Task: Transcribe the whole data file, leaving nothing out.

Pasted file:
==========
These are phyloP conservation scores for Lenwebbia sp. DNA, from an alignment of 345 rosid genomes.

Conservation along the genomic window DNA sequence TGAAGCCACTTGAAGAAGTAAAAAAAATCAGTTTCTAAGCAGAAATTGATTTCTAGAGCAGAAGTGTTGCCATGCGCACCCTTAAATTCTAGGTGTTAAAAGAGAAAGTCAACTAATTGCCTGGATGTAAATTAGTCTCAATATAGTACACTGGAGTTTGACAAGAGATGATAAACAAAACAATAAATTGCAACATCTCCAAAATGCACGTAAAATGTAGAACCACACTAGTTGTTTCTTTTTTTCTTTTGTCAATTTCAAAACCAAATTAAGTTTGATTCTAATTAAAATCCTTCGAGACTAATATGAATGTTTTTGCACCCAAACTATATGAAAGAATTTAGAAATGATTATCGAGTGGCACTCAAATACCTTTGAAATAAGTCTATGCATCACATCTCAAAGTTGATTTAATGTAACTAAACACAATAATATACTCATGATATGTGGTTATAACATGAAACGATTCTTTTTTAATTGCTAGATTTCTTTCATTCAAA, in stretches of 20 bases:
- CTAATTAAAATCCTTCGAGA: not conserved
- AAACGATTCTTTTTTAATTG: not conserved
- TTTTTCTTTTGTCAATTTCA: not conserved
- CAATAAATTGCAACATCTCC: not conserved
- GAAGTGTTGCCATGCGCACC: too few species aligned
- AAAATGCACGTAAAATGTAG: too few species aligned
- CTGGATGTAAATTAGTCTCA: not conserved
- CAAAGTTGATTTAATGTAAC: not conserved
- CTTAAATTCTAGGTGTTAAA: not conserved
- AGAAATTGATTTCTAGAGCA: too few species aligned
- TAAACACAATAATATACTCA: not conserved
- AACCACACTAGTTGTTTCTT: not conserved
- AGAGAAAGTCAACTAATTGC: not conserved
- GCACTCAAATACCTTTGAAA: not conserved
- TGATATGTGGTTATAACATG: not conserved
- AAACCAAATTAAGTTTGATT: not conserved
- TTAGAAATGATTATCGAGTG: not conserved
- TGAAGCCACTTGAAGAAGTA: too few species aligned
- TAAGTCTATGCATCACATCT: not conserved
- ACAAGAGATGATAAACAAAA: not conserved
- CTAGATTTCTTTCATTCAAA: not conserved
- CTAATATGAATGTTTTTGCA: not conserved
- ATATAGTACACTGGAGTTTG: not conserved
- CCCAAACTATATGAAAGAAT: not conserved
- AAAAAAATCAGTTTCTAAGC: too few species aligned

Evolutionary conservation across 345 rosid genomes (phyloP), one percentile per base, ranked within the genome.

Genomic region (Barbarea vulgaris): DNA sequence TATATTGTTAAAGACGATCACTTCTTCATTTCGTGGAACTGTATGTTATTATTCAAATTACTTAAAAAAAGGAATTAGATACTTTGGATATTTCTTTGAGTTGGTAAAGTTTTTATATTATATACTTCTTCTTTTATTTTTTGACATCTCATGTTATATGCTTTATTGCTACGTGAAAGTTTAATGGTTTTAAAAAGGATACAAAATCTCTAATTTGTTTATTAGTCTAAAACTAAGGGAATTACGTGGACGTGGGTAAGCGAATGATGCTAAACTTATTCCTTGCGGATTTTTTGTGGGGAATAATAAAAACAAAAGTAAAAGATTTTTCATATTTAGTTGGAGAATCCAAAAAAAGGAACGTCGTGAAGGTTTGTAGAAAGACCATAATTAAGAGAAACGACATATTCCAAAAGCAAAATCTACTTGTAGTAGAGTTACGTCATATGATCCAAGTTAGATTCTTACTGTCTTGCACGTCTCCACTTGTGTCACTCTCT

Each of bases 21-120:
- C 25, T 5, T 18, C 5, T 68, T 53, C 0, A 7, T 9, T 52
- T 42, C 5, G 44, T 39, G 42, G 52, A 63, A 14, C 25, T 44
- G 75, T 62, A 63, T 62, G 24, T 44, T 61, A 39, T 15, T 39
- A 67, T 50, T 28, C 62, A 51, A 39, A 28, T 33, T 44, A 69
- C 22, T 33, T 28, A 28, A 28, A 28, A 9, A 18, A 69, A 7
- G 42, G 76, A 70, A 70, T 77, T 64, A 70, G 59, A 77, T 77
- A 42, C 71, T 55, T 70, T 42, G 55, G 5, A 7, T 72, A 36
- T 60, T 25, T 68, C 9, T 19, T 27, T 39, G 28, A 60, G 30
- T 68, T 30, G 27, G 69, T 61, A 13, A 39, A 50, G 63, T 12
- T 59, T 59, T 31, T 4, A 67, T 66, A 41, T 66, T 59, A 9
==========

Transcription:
These are phyloP conservation scores for Lenwebbia sp. DNA, from an alignment of 345 rosid genomes.

Conservation along the genomic window DNA sequence TGAAGCCACTTGAAGAAGTAAAAAAAATCAGTTTCTAAGCAGAAATTGATTTCTAGAGCAGAAGTGTTGCCATGCGCACCCTTAAATTCTAGGTGTTAAAAGAGAAAGTCAACTAATTGCCTGGATGTAAATTAGTCTCAATATAGTACACTGGAGTTTGACAAGAGATGATAAACAAAACAATAAATTGCAACATCTCCAAAATGCACGTAAAATGTAGAACCACACTAGTTGTTTCTTTTTTTCTTTTGTCAATTTCAAAACCAAATTAAGTTTGATTCTAATTAAAATCCTTCGAGACTAATATGAATGTTTTTGCACCCAAACTATATGAAAGAATTTAGAAATGATTATCGAGTGGCACTCAAATACCTTTGAAATAAGTCTATGCATCACATCTCAAAGTTGATTTAATGTAACTAAACACAATAATATACTCATGATATGTGGTTATAACATGAAACGATTCTTTTTTAATTGCTAGATTTCTTTCATTCAAA, in stretches of 20 bases:
- CTAATTAAAATCCTTCGAGA: not conserved
- AAACGATTCTTTTTTAATTG: not conserved
- TTTTTCTTTTGTCAATTTCA: not conserved
- CAATAAATTGCAACATCTCC: not conserved
- GAAGTGTTGCCATGCGCACC: too few species aligned
- AAAATGCACGTAAAATGTAG: too few species aligned
- CTGGATGTAAATTAGTCTCA: not conserved
- CAAAGTTGATTTAATGTAAC: not conserved
- CTTAAATTCTAGGTGTTAAA: not conserved
- AGAAATTGATTTCTAGAGCA: too few species aligned
- TAAACACAATAATATACTCA: not conserved
- AACCACACTAGTTGTTTCTT: not conserved
- AGAGAAAGTCAACTAATTGC: not conserved
- GCACTCAAATACCTTTGAAA: not conserved
- TGATATGTGGTTATAACATG: not conserved
- AAACCAAATTAAGTTTGATT: not conserved
- TTAGAAATGATTATCGAGTG: not conserved
- TGAAGCCACTTGAAGAAGTA: too few species aligned
- TAAGTCTATGCATCACATCT: not conserved
- ACAAGAGATGATAAACAAAA: not conserved
- CTAGATTTCTTTCATTCAAA: not conserved
- CTAATATGAATGTTTTTGCA: not conserved
- ATATAGTACACTGGAGTTTG: not conserved
- CCCAAACTATATGAAAGAAT: not conserved
- AAAAAAATCAGTTTCTAAGC: too few species aligned

Evolutionary conservation across 345 rosid genomes (phyloP), one percentile per base, ranked within the genome.

Genomic region (Barbarea vulgaris): DNA sequence TATATTGTTAAAGACGATCACTTCTTCATTTCGTGGAACTGTATGTTATTATTCAAATTACTTAAAAAAAGGAATTAGATACTTTGGATATTTCTTTGAGTTGGTAAAGTTTTTATATTATATACTTCTTCTTTTATTTTTTGACATCTCATGTTATATGCTTTATTGCTACGTGAAAGTTTAATGGTTTTAAAAAGGATACAAAATCTCTAATTTGTTTATTAGTCTAAAACTAAGGGAATTACGTGGACGTGGGTAAGCGAATGATGCTAAACTTATTCCTTGCGGATTTTTTGTGGGGAATAATAAAAACAAAAGTAAAAGATTTTTCATATTTAGTTGGAGAATCCAAAAAAAGGAACGTCGTGAAGGTTTGTAGAAAGACCATAATTAAGAGAAACGACATATTCCAAAAGCAAAATCTACTTGTAGTAGAGTTACGTCATATGATCCAAGTTAGATTCTTACTGTCTTGCACGTCTCCACTTGTGTCACTCTCT

Each of bases 21-120:
- C 25, T 5, T 18, C 5, T 68, T 53, C 0, A 7, T 9, T 52
- T 42, C 5, G 44, T 39, G 42, G 52, A 63, A 14, C 25, T 44
- G 75, T 62, A 63, T 62, G 24, T 44, T 61, A 39, T 15, T 39
- A 67, T 50, T 28, C 62, A 51, A 39, A 28, T 33, T 44, A 69
- C 22, T 33, T 28, A 28, A 28, A 28, A 9, A 18, A 69, A 7
- G 42, G 76, A 70, A 70, T 77, T 64, A 70, G 59, A 77, T 77
- A 42, C 71, T 55, T 70, T 42, G 55, G 5, A 7, T 72, A 36
- T 60, T 25, T 68, C 9, T 19, T 27, T 39, G 28, A 60, G 30
- T 68, T 30, G 27, G 69, T 61, A 13, A 39, A 50, G 63, T 12
- T 59, T 59, T 31, T 4, A 67, T 66, A 41, T 66, T 59, A 9